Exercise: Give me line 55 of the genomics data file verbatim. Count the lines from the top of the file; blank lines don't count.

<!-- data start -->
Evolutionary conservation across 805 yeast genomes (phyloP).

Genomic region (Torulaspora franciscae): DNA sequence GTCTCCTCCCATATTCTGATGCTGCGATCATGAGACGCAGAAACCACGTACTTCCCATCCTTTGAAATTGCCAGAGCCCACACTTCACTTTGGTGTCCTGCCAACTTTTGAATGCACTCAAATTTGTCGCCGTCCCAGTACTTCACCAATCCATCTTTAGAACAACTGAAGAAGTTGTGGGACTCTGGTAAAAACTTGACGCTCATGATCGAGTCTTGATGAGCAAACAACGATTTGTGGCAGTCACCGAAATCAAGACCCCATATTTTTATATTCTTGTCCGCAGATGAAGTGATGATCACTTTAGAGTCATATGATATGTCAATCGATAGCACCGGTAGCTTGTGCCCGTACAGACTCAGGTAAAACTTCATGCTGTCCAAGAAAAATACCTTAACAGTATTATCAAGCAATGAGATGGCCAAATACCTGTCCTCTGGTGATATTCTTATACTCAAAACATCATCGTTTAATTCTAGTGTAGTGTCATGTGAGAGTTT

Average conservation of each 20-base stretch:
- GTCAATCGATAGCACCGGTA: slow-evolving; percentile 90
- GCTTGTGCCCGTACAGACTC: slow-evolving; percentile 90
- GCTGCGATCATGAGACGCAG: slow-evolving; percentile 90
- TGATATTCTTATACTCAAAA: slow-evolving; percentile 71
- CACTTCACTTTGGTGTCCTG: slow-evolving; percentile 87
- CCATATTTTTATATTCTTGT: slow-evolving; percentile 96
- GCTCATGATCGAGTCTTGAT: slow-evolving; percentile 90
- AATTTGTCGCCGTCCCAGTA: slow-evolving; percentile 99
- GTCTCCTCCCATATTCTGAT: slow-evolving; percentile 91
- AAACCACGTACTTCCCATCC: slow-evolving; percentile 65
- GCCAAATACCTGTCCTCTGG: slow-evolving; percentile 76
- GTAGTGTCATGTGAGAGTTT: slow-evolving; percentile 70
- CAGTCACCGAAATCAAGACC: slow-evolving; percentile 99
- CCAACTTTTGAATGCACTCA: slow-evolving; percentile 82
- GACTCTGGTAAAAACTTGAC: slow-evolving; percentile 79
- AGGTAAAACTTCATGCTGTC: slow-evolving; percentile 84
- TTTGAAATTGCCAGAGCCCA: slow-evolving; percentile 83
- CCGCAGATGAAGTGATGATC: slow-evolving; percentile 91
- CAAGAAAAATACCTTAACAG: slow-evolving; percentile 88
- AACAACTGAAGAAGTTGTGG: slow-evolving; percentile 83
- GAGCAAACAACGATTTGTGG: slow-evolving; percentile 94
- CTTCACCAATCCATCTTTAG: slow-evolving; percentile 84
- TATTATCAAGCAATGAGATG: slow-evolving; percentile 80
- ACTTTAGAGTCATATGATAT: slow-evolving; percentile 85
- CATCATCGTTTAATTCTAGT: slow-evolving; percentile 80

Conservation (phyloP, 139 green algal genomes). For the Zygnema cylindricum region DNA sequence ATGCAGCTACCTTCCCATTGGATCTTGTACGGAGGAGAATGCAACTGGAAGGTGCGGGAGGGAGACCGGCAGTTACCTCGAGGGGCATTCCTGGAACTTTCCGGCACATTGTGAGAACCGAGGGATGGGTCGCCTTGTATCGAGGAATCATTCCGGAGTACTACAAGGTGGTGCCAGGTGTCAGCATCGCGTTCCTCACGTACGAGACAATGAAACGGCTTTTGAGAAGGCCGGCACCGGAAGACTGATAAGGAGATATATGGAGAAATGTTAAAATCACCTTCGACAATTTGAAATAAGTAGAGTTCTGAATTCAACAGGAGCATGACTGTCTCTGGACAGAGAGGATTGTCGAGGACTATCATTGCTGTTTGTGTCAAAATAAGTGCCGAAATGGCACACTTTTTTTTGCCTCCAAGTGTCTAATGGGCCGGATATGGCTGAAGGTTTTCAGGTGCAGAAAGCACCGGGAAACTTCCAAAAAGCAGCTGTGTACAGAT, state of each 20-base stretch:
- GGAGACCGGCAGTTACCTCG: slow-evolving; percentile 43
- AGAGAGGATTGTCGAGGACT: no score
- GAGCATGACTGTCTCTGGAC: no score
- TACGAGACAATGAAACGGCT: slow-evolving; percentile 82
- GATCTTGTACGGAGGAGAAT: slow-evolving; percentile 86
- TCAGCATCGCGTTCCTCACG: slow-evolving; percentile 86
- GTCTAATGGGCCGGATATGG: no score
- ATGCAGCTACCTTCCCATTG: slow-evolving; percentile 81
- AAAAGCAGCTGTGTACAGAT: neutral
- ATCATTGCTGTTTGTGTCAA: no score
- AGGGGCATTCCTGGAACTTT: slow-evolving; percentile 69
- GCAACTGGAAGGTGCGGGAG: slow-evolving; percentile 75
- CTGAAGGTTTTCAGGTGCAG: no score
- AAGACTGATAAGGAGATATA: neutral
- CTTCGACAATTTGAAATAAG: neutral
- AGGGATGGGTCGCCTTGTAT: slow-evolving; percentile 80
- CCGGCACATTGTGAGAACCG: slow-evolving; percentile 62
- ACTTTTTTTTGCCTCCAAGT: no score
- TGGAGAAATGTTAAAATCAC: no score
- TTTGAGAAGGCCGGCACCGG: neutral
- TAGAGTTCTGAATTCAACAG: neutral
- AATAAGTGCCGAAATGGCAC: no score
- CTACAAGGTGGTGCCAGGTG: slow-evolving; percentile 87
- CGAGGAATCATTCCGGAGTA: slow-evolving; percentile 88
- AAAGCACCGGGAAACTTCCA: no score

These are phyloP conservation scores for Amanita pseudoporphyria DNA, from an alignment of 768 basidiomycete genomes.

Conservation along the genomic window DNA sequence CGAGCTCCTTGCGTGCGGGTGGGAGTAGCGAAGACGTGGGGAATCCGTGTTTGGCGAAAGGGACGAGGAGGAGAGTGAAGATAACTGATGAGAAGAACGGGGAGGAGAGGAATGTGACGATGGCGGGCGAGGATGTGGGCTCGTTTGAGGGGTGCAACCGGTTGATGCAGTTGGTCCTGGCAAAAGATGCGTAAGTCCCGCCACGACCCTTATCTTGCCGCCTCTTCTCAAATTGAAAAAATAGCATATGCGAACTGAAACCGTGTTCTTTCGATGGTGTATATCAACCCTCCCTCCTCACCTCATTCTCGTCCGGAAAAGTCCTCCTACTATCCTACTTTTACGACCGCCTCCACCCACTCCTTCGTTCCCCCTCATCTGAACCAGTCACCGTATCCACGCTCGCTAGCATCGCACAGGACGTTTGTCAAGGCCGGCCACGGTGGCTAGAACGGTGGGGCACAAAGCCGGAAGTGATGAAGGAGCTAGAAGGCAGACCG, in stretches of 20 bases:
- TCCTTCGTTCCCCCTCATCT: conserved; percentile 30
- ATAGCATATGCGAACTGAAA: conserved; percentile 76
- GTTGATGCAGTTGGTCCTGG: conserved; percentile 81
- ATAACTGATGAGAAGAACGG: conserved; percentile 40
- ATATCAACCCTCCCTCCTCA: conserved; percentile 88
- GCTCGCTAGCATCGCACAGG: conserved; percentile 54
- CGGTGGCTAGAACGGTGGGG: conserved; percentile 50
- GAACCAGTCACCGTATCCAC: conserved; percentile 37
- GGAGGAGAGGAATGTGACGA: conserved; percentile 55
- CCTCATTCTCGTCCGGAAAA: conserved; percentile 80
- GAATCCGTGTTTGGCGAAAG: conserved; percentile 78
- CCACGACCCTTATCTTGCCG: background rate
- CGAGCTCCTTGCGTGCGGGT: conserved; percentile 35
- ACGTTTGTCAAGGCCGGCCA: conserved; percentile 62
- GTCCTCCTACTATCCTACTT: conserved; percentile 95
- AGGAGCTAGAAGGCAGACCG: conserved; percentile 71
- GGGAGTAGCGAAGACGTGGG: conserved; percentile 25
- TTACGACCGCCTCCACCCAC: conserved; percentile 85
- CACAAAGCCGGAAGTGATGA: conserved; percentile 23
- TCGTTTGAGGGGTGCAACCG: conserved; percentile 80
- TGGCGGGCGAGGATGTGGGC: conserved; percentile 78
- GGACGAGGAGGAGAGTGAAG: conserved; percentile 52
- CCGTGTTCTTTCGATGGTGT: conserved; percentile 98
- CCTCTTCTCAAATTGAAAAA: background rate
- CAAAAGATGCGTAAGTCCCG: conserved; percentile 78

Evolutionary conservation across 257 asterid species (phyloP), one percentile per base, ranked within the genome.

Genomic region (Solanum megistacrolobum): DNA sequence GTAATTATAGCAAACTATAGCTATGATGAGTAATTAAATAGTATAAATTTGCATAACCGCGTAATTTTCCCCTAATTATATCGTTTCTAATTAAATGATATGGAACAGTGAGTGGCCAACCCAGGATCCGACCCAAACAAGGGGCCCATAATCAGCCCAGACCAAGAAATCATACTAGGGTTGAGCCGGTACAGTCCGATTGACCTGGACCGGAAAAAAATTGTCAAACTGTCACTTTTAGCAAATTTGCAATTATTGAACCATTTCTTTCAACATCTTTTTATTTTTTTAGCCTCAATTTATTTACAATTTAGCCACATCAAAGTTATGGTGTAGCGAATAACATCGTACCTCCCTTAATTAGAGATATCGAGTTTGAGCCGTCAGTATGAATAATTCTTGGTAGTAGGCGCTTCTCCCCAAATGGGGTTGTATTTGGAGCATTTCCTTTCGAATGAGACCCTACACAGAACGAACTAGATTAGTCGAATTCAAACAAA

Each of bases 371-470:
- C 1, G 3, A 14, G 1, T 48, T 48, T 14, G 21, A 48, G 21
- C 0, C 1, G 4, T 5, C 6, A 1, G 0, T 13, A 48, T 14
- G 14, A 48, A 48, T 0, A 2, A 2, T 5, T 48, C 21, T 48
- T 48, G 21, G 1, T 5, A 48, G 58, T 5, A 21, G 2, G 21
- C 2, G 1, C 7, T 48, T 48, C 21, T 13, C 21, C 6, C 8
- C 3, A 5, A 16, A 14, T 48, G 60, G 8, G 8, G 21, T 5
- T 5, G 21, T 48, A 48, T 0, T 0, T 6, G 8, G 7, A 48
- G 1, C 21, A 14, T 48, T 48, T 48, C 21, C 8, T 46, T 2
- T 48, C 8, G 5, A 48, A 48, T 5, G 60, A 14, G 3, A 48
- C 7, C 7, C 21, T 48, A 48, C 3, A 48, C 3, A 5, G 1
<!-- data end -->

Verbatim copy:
These are phyloP conservation scores for Amanita pseudoporphyria DNA, from an alignment of 768 basidiomycete genomes.